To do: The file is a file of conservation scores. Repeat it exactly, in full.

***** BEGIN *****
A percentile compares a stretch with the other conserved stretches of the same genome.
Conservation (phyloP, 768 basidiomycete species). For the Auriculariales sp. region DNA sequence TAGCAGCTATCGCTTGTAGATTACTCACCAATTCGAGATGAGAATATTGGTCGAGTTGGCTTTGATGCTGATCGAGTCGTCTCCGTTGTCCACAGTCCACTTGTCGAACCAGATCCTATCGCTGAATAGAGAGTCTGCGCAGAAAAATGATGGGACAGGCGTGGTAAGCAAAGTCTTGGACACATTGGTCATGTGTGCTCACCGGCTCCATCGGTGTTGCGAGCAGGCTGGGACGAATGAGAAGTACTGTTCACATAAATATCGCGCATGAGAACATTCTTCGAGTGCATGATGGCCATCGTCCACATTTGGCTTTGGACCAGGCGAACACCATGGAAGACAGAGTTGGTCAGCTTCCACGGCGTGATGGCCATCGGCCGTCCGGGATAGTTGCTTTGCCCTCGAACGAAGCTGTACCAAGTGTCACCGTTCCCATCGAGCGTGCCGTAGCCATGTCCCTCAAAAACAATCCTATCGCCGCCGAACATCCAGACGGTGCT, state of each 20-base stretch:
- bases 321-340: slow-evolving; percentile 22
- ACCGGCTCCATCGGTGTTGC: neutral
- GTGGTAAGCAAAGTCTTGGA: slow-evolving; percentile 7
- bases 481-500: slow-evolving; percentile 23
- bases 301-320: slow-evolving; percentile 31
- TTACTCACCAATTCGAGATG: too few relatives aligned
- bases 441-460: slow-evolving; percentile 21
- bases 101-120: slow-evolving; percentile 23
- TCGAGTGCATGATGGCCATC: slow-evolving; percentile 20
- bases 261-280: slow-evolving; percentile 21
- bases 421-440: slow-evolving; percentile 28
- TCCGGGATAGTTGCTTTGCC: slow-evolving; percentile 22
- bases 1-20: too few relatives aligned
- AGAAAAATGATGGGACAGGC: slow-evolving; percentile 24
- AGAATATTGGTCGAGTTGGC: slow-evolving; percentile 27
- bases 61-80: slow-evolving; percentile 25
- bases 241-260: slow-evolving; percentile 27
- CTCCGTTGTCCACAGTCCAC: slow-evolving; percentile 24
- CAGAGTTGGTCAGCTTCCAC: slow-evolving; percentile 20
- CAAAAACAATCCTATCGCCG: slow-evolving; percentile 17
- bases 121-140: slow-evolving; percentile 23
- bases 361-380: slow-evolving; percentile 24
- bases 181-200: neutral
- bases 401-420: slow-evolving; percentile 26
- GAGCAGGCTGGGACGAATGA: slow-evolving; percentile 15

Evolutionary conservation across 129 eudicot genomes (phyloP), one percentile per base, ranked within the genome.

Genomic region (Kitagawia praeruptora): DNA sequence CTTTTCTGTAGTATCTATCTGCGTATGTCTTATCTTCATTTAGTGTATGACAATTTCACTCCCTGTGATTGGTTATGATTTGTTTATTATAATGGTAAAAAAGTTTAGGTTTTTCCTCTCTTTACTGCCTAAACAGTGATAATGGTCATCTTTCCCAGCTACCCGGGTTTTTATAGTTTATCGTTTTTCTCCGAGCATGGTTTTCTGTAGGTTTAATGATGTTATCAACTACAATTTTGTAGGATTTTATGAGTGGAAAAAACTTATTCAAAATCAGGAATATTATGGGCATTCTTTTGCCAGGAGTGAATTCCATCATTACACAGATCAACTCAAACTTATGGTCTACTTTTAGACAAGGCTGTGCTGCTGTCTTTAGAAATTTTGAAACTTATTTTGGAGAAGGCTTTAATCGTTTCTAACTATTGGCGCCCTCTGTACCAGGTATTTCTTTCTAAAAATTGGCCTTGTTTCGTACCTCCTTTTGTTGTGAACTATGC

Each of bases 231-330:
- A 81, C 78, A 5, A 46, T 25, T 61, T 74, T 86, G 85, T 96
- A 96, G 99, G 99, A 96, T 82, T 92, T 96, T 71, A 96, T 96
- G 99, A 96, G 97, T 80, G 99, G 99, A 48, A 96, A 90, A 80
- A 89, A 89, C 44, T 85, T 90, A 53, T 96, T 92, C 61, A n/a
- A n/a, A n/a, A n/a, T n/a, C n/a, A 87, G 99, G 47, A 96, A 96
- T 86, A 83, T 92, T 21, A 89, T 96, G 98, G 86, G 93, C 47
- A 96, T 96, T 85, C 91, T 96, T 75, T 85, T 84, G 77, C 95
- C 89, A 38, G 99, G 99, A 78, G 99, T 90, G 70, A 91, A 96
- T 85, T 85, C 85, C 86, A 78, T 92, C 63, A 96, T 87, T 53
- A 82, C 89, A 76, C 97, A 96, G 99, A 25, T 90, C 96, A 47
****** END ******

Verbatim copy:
A percentile compares a stretch with the other conserved stretches of the same genome.
Conservation (phyloP, 768 basidiomycete species). For the Auriculariales sp. region DNA sequence TAGCAGCTATCGCTTGTAGATTACTCACCAATTCGAGATGAGAATATTGGTCGAGTTGGCTTTGATGCTGATCGAGTCGTCTCCGTTGTCCACAGTCCACTTGTCGAACCAGATCCTATCGCTGAATAGAGAGTCTGCGCAGAAAAATGATGGGACAGGCGTGGTAAGCAAAGTCTTGGACACATTGGTCATGTGTGCTCACCGGCTCCATCGGTGTTGCGAGCAGGCTGGGACGAATGAGAAGTACTGTTCACATAAATATCGCGCATGAGAACATTCTTCGAGTGCATGATGGCCATCGTCCACATTTGGCTTTGGACCAGGCGAACACCATGGAAGACAGAGTTGGTCAGCTTCCACGGCGTGATGGCCATCGGCCGTCCGGGATAGTTGCTTTGCCCTCGAACGAAGCTGTACCAAGTGTCACCGTTCCCATCGAGCGTGCCGTAGCCATGTCCCTCAAAAACAATCCTATCGCCGCCGAACATCCAGACGGTGCT, state of each 20-base stretch:
- bases 321-340: slow-evolving; percentile 22
- ACCGGCTCCATCGGTGTTGC: neutral
- GTGGTAAGCAAAGTCTTGGA: slow-evolving; percentile 7
- bases 481-500: slow-evolving; percentile 23
- bases 301-320: slow-evolving; percentile 31
- TTACTCACCAATTCGAGATG: too few relatives aligned
- bases 441-460: slow-evolving; percentile 21
- bases 101-120: slow-evolving; percentile 23
- TCGAGTGCATGATGGCCATC: slow-evolving; percentile 20
- bases 261-280: slow-evolving; percentile 21
- bases 421-440: slow-evolving; percentile 28
- TCCGGGATAGTTGCTTTGCC: slow-evolving; percentile 22
- bases 1-20: too few relatives aligned
- AGAAAAATGATGGGACAGGC: slow-evolving; percentile 24
- AGAATATTGGTCGAGTTGGC: slow-evolving; percentile 27
- bases 61-80: slow-evolving; percentile 25
- bases 241-260: slow-evolving; percentile 27
- CTCCGTTGTCCACAGTCCAC: slow-evolving; percentile 24
- CAGAGTTGGTCAGCTTCCAC: slow-evolving; percentile 20
- CAAAAACAATCCTATCGCCG: slow-evolving; percentile 17
- bases 121-140: slow-evolving; percentile 23
- bases 361-380: slow-evolving; percentile 24
- bases 181-200: neutral
- bases 401-420: slow-evolving; percentile 26
- GAGCAGGCTGGGACGAATGA: slow-evolving; percentile 15

Evolutionary conservation across 129 eudicot genomes (phyloP), one percentile per base, ranked within the genome.

Genomic region (Kitagawia praeruptora): DNA sequence CTTTTCTGTAGTATCTATCTGCGTATGTCTTATCTTCATTTAGTGTATGACAATTTCACTCCCTGTGATTGGTTATGATTTGTTTATTATAATGGTAAAAAAGTTTAGGTTTTTCCTCTCTTTACTGCCTAAACAGTGATAATGGTCATCTTTCCCAGCTACCCGGGTTTTTATAGTTTATCGTTTTTCTCCGAGCATGGTTTTCTGTAGGTTTAATGATGTTATCAACTACAATTTTGTAGGATTTTATGAGTGGAAAAAACTTATTCAAAATCAGGAATATTATGGGCATTCTTTTGCCAGGAGTGAATTCCATCATTACACAGATCAACTCAAACTTATGGTCTACTTTTAGACAAGGCTGTGCTGCTGTCTTTAGAAATTTTGAAACTTATTTTGGAGAAGGCTTTAATCGTTTCTAACTATTGGCGCCCTCTGTACCAGGTATTTCTTTCTAAAAATTGGCCTTGTTTCGTACCTCCTTTTGTTGTGAACTATGC

Each of bases 231-330:
- A 81, C 78, A 5, A 46, T 25, T 61, T 74, T 86, G 85, T 96
- A 96, G 99, G 99, A 96, T 82, T 92, T 96, T 71, A 96, T 96
- G 99, A 96, G 97, T 80, G 99, G 99, A 48, A 96, A 90, A 80
- A 89, A 89, C 44, T 85, T 90, A 53, T 96, T 92, C 61, A n/a
- A n/a, A n/a, A n/a, T n/a, C n/a, A 87, G 99, G 47, A 96, A 96
- T 86, A 83, T 92, T 21, A 89, T 96, G 98, G 86, G 93, C 47
- A 96, T 96, T 85, C 91, T 96, T 75, T 85, T 84, G 77, C 95
- C 89, A 38, G 99, G 99, A 78, G 99, T 90, G 70, A 91, A 96
- T 85, T 85, C 85, C 86, A 78, T 92, C 63, A 96, T 87, T 53
- A 82, C 89, A 76, C 97, A 96, G 99, A 25, T 90, C 96, A 47